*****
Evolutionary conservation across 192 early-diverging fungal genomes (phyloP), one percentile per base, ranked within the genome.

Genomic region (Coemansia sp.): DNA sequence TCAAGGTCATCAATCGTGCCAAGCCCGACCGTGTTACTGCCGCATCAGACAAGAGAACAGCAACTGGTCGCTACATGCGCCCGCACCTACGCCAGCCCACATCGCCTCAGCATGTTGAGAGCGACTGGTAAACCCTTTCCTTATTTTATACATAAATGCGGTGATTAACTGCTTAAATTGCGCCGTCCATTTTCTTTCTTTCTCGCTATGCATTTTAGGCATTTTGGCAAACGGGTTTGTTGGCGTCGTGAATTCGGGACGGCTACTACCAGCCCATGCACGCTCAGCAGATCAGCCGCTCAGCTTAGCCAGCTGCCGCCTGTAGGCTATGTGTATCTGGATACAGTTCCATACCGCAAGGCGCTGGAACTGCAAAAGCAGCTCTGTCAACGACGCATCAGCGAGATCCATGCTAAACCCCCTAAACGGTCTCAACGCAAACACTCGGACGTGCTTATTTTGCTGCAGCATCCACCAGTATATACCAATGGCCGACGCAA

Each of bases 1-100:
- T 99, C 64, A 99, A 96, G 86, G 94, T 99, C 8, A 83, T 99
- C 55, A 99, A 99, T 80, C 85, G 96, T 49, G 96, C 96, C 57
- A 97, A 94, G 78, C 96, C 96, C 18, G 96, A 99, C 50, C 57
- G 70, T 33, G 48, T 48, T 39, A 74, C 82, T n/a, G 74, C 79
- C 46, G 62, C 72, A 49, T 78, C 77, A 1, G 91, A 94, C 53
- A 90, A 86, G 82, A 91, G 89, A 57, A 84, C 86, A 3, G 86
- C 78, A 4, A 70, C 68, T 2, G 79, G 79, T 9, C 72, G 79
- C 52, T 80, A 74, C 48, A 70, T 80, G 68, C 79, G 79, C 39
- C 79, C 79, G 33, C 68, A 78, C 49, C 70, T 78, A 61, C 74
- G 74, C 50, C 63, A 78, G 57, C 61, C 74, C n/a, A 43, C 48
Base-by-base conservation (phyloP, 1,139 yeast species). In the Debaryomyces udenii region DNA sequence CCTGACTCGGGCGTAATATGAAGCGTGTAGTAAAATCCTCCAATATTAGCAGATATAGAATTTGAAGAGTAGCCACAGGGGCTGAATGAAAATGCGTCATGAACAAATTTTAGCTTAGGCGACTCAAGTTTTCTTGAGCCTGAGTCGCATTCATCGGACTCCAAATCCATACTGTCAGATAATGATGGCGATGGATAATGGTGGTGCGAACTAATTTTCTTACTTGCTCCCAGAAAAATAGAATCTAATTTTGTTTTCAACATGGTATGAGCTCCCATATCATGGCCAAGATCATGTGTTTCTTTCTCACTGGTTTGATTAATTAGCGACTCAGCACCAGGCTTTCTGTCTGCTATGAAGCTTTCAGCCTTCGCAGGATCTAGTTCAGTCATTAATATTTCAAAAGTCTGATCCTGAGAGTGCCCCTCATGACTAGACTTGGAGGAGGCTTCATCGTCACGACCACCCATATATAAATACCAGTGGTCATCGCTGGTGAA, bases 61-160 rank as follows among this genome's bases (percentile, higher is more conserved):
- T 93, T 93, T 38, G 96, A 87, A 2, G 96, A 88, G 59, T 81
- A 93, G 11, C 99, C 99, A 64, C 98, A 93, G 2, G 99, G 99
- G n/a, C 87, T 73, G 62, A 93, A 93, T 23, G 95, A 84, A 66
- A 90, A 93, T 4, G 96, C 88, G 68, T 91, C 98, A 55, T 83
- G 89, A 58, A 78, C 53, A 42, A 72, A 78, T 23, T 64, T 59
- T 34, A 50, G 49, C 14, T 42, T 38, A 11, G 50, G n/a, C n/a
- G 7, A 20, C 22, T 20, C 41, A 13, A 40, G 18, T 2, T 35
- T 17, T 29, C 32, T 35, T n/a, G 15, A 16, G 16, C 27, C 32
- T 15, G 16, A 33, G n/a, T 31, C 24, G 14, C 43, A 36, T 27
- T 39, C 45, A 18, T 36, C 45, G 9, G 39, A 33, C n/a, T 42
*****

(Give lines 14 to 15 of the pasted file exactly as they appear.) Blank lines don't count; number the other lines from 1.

Base-by-base conservation (phyloP, 1,139 yeast species). In the Debaryomyces udenii region DNA sequence CCTGACTCGGGCGTAATATGAAGCGTGTAGTAAAATCCTCCAATATTAGCAGATATAGAATTTGAAGAGTAGCCACAGGGGCTGAATGAAAATGCGTCATGAACAAATTTTAGCTTAGGCGACTCAAGTTTTCTTGAGCCTGAGTCGCATTCATCGGACTCCAAATCCATACTGTCAGATAATGATGGCGATGGATAATGGTGGTGCGAACTAATTTTCTTACTTGCTCCCAGAAAAATAGAATCTAATTTTGTTTTCAACATGGTATGAGCTCCCATATCATGGCCAAGATCATGTGTTTCTTTCTCACTGGTTTGATTAATTAGCGACTCAGCACCAGGCTTTCTGTCTGCTATGAAGCTTTCAGCCTTCGCAGGATCTAGTTCAGTCATTAATATTTCAAAAGTCTGATCCTGAGAGTGCCCCTCATGACTAGACTTGGAGGAGGCTTCATCGTCACGACCACCCATATATAAATACCAGTGGTCATCGCTGGTGAA, bases 61-160 rank as follows among this genome's bases (percentile, higher is more conserved):
- T 93, T 93, T 38, G 96, A 87, A 2, G 96, A 88, G 59, T 81